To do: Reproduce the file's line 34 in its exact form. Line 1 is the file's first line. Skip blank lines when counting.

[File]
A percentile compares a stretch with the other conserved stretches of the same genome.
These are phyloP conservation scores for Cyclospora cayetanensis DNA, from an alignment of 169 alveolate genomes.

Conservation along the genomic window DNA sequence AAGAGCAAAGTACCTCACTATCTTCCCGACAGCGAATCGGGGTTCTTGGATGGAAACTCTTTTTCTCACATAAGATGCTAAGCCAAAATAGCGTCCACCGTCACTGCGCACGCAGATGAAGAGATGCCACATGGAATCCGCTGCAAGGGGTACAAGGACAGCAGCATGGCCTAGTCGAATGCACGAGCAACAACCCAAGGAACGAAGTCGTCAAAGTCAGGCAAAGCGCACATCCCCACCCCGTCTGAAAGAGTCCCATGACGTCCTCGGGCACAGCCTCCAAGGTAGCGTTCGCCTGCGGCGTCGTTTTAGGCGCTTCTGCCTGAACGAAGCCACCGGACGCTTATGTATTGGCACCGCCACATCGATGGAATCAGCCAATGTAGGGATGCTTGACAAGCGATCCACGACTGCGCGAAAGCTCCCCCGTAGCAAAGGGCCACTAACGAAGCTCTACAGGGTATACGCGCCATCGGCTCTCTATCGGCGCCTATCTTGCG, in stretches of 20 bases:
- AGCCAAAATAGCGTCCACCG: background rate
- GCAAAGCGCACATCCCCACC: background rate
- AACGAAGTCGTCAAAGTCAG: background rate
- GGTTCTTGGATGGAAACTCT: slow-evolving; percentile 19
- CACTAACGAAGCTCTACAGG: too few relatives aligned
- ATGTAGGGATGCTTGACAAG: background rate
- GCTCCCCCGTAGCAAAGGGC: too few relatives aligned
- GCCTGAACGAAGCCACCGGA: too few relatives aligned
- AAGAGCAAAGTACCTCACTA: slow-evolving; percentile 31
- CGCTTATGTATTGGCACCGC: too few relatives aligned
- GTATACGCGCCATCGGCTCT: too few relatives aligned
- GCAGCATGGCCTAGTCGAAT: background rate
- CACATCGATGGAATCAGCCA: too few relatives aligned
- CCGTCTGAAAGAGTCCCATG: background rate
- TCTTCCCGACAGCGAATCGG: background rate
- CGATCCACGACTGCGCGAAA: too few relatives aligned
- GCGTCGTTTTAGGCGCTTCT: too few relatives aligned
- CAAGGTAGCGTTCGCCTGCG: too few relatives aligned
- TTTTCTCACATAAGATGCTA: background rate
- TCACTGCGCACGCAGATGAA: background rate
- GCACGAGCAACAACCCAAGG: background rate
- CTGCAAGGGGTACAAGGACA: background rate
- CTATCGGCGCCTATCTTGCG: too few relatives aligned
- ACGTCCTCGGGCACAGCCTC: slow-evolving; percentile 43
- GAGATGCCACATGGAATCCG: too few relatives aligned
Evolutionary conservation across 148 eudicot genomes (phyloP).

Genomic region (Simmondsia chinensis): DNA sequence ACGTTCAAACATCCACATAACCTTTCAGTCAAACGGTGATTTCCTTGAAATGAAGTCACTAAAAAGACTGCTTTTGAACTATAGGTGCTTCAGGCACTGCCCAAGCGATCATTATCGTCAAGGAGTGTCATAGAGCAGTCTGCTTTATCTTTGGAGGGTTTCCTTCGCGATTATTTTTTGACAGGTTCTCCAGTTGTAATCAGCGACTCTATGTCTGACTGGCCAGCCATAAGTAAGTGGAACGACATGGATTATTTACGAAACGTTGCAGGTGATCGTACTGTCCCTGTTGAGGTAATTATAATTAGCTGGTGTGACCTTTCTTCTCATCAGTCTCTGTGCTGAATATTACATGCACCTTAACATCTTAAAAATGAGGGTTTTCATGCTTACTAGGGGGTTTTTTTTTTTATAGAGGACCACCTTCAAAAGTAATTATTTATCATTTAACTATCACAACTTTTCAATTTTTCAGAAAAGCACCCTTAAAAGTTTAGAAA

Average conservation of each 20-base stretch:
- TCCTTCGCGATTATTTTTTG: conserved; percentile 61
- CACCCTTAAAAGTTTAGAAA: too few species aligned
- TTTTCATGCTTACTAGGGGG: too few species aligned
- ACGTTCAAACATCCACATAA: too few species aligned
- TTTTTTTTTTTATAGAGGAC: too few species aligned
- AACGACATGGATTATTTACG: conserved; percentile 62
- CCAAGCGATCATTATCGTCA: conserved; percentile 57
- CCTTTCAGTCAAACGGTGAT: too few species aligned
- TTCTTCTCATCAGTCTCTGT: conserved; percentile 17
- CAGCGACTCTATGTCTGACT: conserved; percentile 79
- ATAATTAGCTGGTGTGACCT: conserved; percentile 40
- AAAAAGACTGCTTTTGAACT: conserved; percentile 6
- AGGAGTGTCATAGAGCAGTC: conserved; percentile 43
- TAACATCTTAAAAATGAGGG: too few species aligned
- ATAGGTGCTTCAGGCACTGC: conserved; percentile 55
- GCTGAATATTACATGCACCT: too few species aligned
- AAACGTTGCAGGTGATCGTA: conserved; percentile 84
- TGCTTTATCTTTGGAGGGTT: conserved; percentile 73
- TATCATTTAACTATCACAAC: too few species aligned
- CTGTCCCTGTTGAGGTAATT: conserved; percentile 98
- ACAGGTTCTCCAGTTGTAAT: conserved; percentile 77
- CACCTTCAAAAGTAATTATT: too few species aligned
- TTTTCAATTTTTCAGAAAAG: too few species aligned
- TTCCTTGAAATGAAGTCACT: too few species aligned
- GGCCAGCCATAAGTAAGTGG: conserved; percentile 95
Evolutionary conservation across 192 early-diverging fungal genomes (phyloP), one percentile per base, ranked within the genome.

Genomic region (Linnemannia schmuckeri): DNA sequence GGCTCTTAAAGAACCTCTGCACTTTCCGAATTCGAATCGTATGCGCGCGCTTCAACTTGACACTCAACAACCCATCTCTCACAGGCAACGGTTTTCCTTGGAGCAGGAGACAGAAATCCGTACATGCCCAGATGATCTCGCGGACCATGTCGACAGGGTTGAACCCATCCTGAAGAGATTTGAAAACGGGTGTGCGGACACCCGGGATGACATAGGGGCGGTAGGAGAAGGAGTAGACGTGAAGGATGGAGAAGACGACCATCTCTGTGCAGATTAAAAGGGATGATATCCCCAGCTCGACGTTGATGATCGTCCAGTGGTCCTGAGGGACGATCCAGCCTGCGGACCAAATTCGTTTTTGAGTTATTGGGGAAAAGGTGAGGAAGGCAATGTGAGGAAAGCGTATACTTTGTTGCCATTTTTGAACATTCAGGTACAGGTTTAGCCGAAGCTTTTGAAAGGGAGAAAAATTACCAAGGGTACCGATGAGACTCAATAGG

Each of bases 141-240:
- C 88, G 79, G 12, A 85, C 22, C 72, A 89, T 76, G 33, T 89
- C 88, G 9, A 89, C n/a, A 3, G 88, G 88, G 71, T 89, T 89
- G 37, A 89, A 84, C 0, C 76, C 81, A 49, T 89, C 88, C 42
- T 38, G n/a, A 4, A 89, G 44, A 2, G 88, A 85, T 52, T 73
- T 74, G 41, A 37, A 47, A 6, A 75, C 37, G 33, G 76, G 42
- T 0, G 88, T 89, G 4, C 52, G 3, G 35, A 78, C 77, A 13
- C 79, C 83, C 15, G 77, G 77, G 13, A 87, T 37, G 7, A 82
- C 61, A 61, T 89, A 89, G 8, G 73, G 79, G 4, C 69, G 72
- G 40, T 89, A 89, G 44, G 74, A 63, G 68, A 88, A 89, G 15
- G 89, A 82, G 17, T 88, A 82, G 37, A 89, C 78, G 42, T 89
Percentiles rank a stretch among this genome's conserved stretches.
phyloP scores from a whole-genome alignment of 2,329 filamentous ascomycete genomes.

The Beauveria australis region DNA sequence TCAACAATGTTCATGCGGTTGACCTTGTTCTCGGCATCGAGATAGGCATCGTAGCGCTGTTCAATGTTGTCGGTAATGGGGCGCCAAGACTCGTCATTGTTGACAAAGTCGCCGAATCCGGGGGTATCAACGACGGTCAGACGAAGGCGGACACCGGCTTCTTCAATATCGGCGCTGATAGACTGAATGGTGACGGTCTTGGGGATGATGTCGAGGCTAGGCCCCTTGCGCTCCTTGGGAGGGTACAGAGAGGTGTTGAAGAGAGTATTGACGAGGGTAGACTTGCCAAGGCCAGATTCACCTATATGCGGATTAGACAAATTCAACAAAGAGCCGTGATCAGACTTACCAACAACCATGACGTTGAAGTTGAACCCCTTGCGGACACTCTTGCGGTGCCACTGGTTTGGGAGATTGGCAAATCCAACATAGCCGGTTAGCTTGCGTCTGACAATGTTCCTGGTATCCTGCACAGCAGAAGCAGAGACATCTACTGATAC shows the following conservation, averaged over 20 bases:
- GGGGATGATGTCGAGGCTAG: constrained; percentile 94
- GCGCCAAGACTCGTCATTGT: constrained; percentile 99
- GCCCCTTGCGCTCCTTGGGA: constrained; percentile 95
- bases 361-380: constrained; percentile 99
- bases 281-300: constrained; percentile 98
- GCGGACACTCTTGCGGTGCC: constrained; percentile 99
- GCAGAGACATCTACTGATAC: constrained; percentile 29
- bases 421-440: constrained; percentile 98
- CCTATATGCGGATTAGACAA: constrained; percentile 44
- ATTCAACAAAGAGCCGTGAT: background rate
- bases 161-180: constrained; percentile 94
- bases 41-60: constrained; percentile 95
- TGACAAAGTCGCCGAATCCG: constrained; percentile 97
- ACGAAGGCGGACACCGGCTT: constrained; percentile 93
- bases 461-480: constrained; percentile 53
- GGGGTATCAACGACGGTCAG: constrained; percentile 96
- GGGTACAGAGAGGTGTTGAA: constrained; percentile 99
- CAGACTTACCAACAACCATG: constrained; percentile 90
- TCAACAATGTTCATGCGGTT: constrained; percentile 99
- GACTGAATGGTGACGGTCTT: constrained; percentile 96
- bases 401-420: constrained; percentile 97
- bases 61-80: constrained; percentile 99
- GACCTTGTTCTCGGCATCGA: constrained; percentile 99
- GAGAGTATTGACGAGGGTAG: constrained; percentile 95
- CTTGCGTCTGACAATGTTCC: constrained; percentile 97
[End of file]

- TTTTCATGCTTACTAGGGGG: too few species aligned